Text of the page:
Not bad, but the media players uses a hard-coded dark theme - this is a carryover from Gnome, and a problem since forever. There's no system area integration. Overall, not bad, but then this feels more like a tickbox exercise than an attempt to provide a shiny, fun user experience.

HD video

MP3 playback

Other things

There was more good stuff to check, but I decided to do those after committing Solus to the hard disk ...


A somewhat confusing and frustrating affair. The wizard is nice, but it comes with some odd choices. It asks you about your location, which I presumably is used to configure the timezone - a separate step that is then rather unnecessary. The installer comes with its own set of inconsistencies - no alpha border, and notice the word 'detect' almost touches the right margin, completely not in line with the left margin - the actual text is also indented/padded farther in than the title.


Then, when it comes to partitioning, Solus got stuck. It hang in the examining local storage devices step for a good half an hour. Most distros take their merry time figuring out what I have on the 16 partitions on my Lenovo G50 laptop, but this was too much. I killed the installer and then started fresh, and then it was able to bridge this step fairly quickly.

Local storage device examination bug

Notice there's no space between words 'displayed' and 'When' in the third line. Now, you get partition labels, but there's no built-in partitioning functionality, which is a big drawback compared to most distros of this ilk. You also select partitions in an odd way, via right-click. No other button there to give you a clue of what you're supposed to be doing.


The actual procedure was super-quick, only about 3-4 minutes. Surprisingly quick, I must say. Because usually it takes 15-20 minutes to configure GRUB on this machine. The eight-boot thingie baffles the bootloader step. On pretty much every distro. The thing is, initramfs images are created one by one, serially, and for each kernel, and then, there's the OS probing step, which is slow. All combined, it takes a while for this thing to finish. Hence, the Solus five-minute deal didn't sound right.

Installation complete

And after rebooting ... I was right. I only had the GRUB rescue prompt, but nothing else. Solus had killed the system. We've seen this in the past quite a few times. If you recall my earlier reviews, every single time, something different would happen - the install would fail, the system would be borked, the bootloader image would be placed under /boot/EFI, but GRUB wouldn't be touched, and now we have a new situation. The Solus installer has placed its images under /boot/EFI, similar to the 2017 adventure, but then it also killed GRUB. While I can somehow, remotely understand the first venue, there's no way I can excuse this second episode. Rendering the system unbootable, what.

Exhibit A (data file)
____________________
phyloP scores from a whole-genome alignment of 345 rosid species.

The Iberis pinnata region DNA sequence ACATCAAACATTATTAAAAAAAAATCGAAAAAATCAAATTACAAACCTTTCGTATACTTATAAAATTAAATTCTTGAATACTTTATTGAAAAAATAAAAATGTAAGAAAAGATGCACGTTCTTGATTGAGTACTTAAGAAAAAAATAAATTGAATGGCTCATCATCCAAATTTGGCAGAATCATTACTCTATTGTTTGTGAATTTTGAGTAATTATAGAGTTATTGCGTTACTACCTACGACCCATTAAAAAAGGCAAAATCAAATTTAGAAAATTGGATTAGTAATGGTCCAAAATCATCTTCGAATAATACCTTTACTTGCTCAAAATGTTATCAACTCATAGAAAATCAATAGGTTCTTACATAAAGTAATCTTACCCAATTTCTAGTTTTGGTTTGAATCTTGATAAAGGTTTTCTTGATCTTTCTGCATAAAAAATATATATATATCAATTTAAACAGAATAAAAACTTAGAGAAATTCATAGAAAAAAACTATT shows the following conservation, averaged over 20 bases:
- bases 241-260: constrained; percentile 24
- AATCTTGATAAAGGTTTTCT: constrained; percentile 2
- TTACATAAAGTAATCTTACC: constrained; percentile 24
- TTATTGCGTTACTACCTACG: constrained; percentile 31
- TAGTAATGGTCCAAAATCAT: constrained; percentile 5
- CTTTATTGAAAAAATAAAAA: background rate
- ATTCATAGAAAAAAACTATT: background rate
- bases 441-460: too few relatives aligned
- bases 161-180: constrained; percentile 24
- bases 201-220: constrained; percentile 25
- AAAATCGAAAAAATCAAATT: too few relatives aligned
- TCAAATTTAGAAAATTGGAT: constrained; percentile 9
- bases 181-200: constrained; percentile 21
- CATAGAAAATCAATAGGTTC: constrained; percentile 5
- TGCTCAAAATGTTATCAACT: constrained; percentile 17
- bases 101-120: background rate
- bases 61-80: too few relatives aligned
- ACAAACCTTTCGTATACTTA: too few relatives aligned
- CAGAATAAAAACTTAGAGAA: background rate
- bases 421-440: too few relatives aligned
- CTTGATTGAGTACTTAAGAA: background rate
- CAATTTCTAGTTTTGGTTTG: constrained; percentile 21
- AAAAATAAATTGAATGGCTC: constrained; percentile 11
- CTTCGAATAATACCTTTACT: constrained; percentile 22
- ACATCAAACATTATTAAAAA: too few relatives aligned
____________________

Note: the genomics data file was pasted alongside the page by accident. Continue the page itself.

I had to delete the Solus EFI files, and then restore GRUB. But all in all, at this point, I decided to stop this review. One, the system is not bootable, and that's the end of it really. Two, whatever an installation does, it must not harm the other operating systems on the disk. We're also back in 2017 when it comes to usability, so this is actually a regrettable regression. Thinking about it, the only reason I seem to have had luck with Fortitude is because I installed it on a non-EFI system (old legacy BIOS/MBR). Well.


Sometimes, I wonder if I should stop testing Linux distributions for good. The soul toll is immense. Not just the fact that things can fail, which can be okay now and then, but the whole unnecessary rollercoaster of pointless regressions and unpredictability. My expectation is that systems should be simple, reliable - and more than that, they should be a product. A complete box of functionality that allows the user to work and have fun. Alas, every year, we're getting farther and farther away from that. It's not even the question of the Year of the Linux, or anything like that. It's the question of basic stability without which there's no foundation for anything meaningful. It's depressing me, and it's self-inflicted.

Solus 4.1 has some really cool points. I liked what I saw last year. But in 2020, things are different. Clear fonts are no longer clear. Go figure. Some library or something got changed without any testing. The problems I raised back then remain. New problems abound. And then, it killed GRUB and left my machine unbootable. All in all, Solus 4.1 is pretty, and offers reasonable connectivity out of the box, and comes with some unique features against the vastness of mediocrity that grips the Linux desktop. But these are more than offset by glitches, bugs and the installation trouble. It's a no-go. Dedoimedo, sad and out.